Newt Gingrich, The Food-Stamp Candidate
On Monday night, during the first of this week’s two—two!—South Carolina debates, Newt Gingrich energized his South Carolina supporters with a feisty performance that earned him what his campaign called “the only standing ovation” of the Presidential playoffs. (He earned another one, last night, after berating the moderator, John King, for asking about comments by his ex-wife, Marianne.) During the broadcast, on Fox News, the camera stayed trained on Bret Baier, the moderator, while audience members behind him gradually stood up, in a wave that moved from the back of the room toward the front. Gingrich’s handlers quickly turned the performance into a new political advertisement, “The Moment,” in which the ovation comes through clearly, although not the standing. The reason for this ovation was an exchange between Gingrich and one of the panelists, Juan Williams, a Fox News political analyst, during which they did something unusual, in the context of this campaign: they talked explicitly about race—at least, one of them did.
On the stump, Gingrich has been promising to use his rhetorical gifts to combat black poverty. He says, “I’m prepared—if the N.A.A.C.P. invites me—I’ll go to their convention and talk about why the African-American community should demand paychecks, and not be satisfied with food stamps.” This follows, usually, from his contention that Obama has been a “food-stamp President,” and it’s hard not to hear, in Gingrich’s promise to address the N.A.A.C.P., a suggestion that the Supplemental Nutrition Assistance Program has particular salience for black people. (According to government statistics, S.N.A.P. enrollment rose, largely because of an increase in poverty, from just over twenty-eight million, in 2008, to forty-six million, in 2011; African-Americans, who constitute about twelve and a half percent of the country’s population, account for twenty-two percent of enrollees.)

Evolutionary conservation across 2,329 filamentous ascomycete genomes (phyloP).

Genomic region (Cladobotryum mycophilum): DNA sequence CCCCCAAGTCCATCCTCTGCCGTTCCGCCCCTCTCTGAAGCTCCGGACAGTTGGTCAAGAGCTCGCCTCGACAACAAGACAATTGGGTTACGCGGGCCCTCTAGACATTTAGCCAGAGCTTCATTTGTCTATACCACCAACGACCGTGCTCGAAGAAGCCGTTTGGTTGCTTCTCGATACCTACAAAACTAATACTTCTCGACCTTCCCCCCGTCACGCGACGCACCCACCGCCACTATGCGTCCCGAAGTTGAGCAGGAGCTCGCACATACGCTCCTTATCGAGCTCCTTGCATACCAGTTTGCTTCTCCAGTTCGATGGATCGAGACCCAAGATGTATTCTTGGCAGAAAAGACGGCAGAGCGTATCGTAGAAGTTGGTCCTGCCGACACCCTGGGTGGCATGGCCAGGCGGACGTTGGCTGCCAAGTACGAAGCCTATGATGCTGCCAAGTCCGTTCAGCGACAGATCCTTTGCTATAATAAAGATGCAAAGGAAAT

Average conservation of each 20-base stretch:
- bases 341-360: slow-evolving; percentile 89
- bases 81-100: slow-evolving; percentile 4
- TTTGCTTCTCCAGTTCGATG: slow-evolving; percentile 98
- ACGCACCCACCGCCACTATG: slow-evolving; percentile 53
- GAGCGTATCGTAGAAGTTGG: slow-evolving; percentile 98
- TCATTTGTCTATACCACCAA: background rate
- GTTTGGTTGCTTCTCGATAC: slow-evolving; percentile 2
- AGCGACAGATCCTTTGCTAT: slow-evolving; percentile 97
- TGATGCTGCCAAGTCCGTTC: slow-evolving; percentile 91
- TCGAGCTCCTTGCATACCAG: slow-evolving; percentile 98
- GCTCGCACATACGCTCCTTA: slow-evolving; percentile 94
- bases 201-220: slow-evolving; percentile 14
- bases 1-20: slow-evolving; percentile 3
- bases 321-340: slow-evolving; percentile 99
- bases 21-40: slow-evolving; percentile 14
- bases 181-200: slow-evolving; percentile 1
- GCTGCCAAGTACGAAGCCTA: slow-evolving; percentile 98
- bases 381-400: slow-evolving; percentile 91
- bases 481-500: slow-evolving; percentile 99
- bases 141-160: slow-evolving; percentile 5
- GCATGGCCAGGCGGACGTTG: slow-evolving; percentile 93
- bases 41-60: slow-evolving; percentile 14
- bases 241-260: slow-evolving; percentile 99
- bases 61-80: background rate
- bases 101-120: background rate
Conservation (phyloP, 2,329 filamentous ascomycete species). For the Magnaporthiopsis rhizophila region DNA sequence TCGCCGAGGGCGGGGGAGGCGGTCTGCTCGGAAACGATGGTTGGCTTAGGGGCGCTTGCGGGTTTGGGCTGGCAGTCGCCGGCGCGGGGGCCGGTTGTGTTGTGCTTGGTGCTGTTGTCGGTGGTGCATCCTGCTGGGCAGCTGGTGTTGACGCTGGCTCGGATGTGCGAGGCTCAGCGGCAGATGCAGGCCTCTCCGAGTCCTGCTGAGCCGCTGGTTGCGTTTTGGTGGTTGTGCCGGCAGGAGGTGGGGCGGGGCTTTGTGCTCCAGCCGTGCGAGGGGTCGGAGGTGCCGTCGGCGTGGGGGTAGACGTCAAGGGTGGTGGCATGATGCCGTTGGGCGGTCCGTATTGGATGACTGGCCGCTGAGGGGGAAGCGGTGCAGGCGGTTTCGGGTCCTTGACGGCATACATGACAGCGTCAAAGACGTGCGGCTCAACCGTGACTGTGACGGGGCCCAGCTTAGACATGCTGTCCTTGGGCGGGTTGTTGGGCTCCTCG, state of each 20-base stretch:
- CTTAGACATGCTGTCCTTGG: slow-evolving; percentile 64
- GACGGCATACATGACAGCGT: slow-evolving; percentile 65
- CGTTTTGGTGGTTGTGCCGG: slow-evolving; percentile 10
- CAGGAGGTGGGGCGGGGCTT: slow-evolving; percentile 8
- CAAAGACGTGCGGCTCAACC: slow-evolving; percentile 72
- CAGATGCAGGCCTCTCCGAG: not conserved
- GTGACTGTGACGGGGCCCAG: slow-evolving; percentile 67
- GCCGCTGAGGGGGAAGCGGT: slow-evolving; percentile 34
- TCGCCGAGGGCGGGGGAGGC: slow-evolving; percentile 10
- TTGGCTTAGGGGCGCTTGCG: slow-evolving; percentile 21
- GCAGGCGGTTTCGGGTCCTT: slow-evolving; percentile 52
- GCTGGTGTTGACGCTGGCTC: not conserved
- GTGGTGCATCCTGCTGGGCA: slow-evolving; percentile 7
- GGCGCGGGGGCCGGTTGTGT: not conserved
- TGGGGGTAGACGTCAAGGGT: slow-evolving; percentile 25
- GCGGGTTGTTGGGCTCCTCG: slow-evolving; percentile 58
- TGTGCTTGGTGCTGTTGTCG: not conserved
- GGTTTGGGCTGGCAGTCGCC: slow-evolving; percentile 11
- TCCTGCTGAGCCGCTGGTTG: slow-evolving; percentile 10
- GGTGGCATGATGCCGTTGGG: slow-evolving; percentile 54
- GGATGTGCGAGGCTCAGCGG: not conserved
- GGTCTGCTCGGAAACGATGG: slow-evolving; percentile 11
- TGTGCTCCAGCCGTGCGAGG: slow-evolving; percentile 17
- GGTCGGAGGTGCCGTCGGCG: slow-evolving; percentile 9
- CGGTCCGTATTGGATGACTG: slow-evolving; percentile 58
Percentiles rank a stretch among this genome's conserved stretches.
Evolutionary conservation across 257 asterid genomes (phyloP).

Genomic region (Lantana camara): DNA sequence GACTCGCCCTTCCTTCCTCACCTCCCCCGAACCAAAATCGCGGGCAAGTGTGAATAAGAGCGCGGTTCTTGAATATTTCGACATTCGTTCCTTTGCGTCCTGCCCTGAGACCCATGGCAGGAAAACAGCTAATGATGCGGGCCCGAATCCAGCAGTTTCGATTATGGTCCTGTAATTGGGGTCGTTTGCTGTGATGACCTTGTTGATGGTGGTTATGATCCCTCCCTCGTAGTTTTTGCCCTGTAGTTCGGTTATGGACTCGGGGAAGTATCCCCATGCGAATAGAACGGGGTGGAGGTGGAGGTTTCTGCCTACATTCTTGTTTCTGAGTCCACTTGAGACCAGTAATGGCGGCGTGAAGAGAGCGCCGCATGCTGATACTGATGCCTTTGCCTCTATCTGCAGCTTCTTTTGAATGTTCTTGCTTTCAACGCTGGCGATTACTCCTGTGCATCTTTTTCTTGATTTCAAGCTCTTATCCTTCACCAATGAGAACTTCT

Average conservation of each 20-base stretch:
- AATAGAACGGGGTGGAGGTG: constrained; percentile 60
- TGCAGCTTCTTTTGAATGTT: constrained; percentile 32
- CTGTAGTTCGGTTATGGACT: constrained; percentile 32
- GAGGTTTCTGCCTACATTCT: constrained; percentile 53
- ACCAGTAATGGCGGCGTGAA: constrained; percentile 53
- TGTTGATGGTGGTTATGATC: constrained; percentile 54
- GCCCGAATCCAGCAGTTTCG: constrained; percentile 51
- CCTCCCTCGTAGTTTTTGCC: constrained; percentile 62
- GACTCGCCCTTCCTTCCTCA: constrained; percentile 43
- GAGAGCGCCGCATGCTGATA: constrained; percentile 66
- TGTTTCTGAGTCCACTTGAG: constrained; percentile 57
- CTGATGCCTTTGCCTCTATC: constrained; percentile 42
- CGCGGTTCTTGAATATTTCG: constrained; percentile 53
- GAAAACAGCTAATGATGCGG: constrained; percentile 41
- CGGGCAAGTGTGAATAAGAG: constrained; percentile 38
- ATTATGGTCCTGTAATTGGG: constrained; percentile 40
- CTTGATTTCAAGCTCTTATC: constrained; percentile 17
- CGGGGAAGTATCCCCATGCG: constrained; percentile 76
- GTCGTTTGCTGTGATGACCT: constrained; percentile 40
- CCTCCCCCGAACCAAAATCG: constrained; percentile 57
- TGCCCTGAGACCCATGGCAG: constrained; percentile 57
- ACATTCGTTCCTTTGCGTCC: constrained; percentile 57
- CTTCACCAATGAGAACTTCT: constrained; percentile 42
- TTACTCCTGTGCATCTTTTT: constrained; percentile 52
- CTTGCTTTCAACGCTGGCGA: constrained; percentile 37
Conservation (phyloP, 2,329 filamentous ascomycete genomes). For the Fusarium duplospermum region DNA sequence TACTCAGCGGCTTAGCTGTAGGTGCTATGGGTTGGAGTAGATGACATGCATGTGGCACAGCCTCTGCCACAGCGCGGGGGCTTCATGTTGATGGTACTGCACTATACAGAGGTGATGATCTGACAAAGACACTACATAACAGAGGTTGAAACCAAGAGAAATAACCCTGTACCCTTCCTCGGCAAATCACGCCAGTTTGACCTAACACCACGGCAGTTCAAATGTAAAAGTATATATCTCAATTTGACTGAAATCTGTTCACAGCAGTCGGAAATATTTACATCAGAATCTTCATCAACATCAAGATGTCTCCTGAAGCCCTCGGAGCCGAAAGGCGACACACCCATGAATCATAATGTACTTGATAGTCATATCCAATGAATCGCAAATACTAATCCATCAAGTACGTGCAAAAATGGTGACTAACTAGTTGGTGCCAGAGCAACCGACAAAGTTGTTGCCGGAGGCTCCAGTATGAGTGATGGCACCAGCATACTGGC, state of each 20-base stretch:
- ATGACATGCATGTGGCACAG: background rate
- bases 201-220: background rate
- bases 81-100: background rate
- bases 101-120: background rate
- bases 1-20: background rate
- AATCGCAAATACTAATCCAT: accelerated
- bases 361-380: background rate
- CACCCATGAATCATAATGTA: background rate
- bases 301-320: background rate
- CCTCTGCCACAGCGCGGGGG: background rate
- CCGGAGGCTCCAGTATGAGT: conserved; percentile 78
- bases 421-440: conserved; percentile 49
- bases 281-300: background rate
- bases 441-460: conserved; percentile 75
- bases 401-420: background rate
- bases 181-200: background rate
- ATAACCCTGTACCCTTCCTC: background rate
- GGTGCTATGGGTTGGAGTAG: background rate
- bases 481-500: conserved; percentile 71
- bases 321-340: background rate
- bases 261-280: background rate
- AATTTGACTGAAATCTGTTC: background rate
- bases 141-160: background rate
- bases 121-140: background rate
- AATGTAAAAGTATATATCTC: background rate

Monday, the day of the Myrtle Beach debate, was also Martin Luther King Day. In 1983, Gingrich was one of three hundred and thirty-eight members of Congress who voted to create this holiday; ninety voted against it, including Ron Paul. And it fell to Williams, who is black, to ask a few questions that fit the day.
‘Speaker Gingrich, you recently said black Americans should demand jobs, not food stamps,’ Williams said. ‘You also said poor kids lack a strong work ethic and proposed having them work as janitors in their schools. Can’t you see that this is viewed, at a minimum, as insulting to all Americans, but particularly to black Americans?’
‘No,’ Gingrich said. ‘I don’t see that.’ The audience applauded his defiance, and kept applauding as he paid tribute to the virtues of hard work, adroitly avoiding any direct engagement with the topic of race. He ended with a populist flourish: ‘Only the elites despise earning money.’
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